Malaysia names task force members to probe 'sensitive' disappearances of pastor, Muslim activist

Christian pastor Raymond Koh and Perlis Hope co-founder Amri Che Mat have been missing since February 2017 and November 2016 respectively. PHOTOS: THE STAR/ASIA NEWS NETWORK, NSTP

KUALA LUMPUR - Former High Court judge Abd Rahim Uda will lead a six-man task force to probe the findings by Malaysia's Human Rights Commission (Suhakam), which concluded that police's intelligence department was directly involved in the alleged enforced disappearances of a Christian pastor and a Muslim man suspected of spreading Shi'ite beliefs in the country.

Members of the task force were introduced on Wednesday (June 26) by Home Minister Muhyiddin Yassin, The Star online news reported.

"We at the ministry view the report in a serious manner as it throws serious allegations against the police to the extent that it has created a negative perception of the force who are entrusted to keep the peace," Tan Sri Muhyiddin was quoted as saying by Malay Mail online news on Wednesday (June 26).

"The task force will investigate whether the police Special Branch was indeed involved but of course, beyond that, we would also like to find the real truth on the whole thing," he told a news conference.

One of the missing men is Pastor Raymond Koh, the founder of Harapan Komuniti non-governmental organisation (NGO) and who has been accused of trying to convert Muslims.

He was believed to have been abducted by a group of men in Petaling Jaya on Feb 13, 2017, while on his way to a friend's house.

The other missing man is Mr Amri Che Mat, co-founder of Perlis Hope NGO.

The Muslim social activist went missing on Nov 24, 2016, after leaving his home in Kangar, Perlis at about 11.30pm.

The issue involving their disappearances is sensitive in Malaysia amid claims they were abducted by the authorities. The incidents also raised concerns about rising religious intolerance in Malaysia.

Islamic authorities in the country, which has a Sunni Muslim majority, bans the conversion of Malaysian Muslims to Christians or Shi'ism.

The previous Barisan Nasional government had stonewalled queries by family members on the whereabouts of Mr Koh and Mr Amri, or whether the government had a hand in their disappearances.

The Pakatan Harapan government's special task force was formed by the Cabinet last month.

This followed a verdict by Suhakam in April, after a year-long public inquiry, that the Special Branch police was likely behind their disappearances.

An enforced disappearance means the arrest, detention or abduction of a person by agents of the state, after which the person's fate or whereabouts are concealed.

The commission also found that both men were abducted victims due to their religious activities.

Mr Muhyiddin added that the task force will be given six months to complete its probe and submit a report, which then will be presented to the Cabinet for further action.

"I expect to get a report on their findings in six months, and leave it to them to determine who is to be called in the process of their investigation," the minister said.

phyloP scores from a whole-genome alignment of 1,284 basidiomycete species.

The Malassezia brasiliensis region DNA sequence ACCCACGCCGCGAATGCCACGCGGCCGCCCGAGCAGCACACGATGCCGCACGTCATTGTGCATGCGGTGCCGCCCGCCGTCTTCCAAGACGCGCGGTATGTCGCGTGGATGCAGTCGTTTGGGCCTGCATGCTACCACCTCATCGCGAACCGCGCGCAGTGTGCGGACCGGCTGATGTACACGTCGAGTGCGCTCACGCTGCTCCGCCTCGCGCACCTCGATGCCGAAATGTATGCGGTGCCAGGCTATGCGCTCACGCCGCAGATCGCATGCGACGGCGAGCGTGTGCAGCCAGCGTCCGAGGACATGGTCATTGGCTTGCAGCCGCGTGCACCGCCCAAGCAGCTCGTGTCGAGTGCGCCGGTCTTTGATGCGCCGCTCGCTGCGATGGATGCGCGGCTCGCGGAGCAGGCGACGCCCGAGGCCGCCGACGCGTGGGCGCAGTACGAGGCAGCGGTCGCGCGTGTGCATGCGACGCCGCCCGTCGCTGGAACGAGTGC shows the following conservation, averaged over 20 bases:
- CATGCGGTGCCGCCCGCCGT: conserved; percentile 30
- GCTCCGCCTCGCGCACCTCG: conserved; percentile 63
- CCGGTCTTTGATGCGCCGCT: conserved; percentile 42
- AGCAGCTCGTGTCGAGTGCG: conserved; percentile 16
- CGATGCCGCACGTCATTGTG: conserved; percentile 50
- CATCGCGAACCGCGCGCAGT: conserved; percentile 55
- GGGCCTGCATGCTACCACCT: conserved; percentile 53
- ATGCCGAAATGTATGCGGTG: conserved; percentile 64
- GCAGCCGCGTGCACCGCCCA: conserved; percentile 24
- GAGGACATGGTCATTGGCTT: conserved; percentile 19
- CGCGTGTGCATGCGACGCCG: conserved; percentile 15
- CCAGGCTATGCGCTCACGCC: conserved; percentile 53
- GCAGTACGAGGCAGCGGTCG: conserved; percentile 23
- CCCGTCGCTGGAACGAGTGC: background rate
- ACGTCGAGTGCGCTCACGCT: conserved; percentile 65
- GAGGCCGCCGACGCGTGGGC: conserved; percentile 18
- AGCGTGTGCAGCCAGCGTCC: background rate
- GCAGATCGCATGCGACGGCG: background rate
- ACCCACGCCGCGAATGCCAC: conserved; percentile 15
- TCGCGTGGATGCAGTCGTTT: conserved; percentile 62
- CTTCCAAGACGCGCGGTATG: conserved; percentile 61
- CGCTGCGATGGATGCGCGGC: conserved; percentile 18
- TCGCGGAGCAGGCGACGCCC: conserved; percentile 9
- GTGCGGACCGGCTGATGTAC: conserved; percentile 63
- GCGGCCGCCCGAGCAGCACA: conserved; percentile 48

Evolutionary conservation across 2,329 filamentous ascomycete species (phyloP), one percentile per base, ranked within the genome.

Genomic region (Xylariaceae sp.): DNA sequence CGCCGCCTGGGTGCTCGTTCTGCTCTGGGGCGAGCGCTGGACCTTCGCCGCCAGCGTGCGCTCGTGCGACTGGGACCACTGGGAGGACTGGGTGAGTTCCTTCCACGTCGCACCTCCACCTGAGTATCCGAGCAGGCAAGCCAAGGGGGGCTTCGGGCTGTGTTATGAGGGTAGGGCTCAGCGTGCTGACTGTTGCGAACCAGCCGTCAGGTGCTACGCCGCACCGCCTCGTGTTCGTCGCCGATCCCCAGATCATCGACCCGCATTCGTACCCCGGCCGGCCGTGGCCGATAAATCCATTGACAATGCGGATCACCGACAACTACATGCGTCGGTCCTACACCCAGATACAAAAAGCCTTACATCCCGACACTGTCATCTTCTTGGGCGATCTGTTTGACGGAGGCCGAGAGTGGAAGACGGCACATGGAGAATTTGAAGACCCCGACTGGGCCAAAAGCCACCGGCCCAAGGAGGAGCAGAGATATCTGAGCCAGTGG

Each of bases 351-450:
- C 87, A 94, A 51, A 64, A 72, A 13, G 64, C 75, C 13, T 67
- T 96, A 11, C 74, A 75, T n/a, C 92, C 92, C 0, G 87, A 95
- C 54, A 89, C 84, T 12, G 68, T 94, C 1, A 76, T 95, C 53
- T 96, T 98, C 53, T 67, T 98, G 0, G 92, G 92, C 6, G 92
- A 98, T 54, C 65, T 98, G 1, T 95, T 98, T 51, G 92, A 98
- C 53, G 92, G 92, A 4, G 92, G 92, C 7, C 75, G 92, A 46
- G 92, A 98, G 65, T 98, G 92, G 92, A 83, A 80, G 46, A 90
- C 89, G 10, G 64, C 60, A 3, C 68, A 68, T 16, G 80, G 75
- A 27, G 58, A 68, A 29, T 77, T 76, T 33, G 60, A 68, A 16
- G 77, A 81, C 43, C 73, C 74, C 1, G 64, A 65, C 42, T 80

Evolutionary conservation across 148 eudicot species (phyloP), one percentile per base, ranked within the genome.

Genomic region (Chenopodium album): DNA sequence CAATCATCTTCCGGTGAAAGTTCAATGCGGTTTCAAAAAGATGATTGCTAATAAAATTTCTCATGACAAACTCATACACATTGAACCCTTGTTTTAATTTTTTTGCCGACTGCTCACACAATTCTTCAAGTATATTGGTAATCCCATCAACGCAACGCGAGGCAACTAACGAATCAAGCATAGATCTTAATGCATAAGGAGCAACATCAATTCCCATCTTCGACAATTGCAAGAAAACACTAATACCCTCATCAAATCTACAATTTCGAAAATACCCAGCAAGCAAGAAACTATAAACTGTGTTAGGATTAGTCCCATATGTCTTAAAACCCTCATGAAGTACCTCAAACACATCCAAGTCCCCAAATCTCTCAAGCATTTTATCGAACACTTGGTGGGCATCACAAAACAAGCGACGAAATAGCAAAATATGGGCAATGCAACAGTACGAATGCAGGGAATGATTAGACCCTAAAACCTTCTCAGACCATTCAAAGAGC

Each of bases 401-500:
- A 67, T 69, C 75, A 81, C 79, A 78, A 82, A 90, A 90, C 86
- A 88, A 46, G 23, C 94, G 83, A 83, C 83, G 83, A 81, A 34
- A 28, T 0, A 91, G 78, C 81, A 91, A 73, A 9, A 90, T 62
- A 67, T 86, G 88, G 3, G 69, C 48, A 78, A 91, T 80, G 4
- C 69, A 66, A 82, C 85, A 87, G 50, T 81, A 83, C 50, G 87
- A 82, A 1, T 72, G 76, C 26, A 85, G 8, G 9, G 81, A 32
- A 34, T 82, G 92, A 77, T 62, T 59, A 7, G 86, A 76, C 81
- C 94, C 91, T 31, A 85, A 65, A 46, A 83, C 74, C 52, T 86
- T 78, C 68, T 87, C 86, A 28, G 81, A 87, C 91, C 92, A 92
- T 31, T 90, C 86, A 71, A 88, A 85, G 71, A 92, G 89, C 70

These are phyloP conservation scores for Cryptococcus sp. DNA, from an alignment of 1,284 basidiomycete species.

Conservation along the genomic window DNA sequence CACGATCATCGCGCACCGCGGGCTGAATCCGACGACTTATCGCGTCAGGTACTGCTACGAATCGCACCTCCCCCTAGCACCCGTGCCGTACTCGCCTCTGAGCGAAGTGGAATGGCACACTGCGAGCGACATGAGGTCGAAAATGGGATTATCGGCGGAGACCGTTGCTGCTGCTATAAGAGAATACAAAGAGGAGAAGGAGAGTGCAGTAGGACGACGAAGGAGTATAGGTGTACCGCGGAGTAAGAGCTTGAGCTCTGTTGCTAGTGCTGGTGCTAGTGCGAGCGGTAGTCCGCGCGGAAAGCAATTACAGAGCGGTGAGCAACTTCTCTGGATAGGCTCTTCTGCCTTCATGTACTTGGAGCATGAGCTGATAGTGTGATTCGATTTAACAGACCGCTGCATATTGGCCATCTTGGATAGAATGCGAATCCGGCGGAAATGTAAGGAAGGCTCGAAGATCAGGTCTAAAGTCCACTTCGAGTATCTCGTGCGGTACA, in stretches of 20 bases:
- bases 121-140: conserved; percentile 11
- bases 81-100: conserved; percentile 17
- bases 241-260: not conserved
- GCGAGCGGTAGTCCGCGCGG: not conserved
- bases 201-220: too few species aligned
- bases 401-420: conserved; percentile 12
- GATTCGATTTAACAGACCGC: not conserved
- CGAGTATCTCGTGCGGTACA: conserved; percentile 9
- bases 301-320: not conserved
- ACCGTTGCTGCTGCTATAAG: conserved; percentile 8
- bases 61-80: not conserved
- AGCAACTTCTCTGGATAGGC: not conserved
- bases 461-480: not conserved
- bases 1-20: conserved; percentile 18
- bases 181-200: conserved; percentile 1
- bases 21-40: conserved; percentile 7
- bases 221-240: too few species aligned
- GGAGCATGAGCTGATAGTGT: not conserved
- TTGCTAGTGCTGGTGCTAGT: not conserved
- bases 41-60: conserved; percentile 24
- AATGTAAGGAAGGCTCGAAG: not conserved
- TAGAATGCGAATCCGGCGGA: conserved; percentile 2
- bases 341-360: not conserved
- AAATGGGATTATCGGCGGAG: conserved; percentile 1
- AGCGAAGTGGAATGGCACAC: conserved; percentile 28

Five other members of the task force are police's former director of legal department Mokhtar Mohd Noor; police's Integrity and Standards Compliance Department director Zamri Yahya; Enforcement Agency Integrity Commission director Muhammad Bukhari Ab Hamid; legal officer at the public prosecution division of the Attorney-General's Chambers Mohd Sophian Zakaria; and secretary at the Police Force Commission for the Home Affairs Ministry Mohd Russaini Idrus.

After the Suhakam findings were released, Prime Minister Mahathir Mohamad said then police chief Mohamad Fuzi Harun would be allowed to retire first before his successor is appointed to look into the allegations.

Meanwhile, the families of Mr Koh and Mr Amri have raised questions over the appointments of the six men in the taskforce.

The Koh family said in a statement that there were no women in the task force and that it does not reflect the multiracial composition of Malaysia, The Star daily reported.

The family said previous suggestions on the group's composition were not taken into account, such as including a member of the Bar Council, the Malaysian Anti-Corruption Commission and a representative from a non-governmental organisation.

Amri's wife, Norhayati Mohd Ariffin, also expressed her concern, with the task force comprising several senior policemen.

She noted that this will impact the independence and impartiality necessary for a credible investigation.

"We note that Datuk Mokhtar Mohd Noor, the former head of Bukit Aman's (federal police) Legal Division, is a member of this task force. This is the same division that was implicated in the flawed investigation into Amri's abduction and later, in the team representing (police) during the Suhakam inquiry," she said.

"As such, Mokhtar is clearly an interested party and so, represents a conflict of interest," she said.

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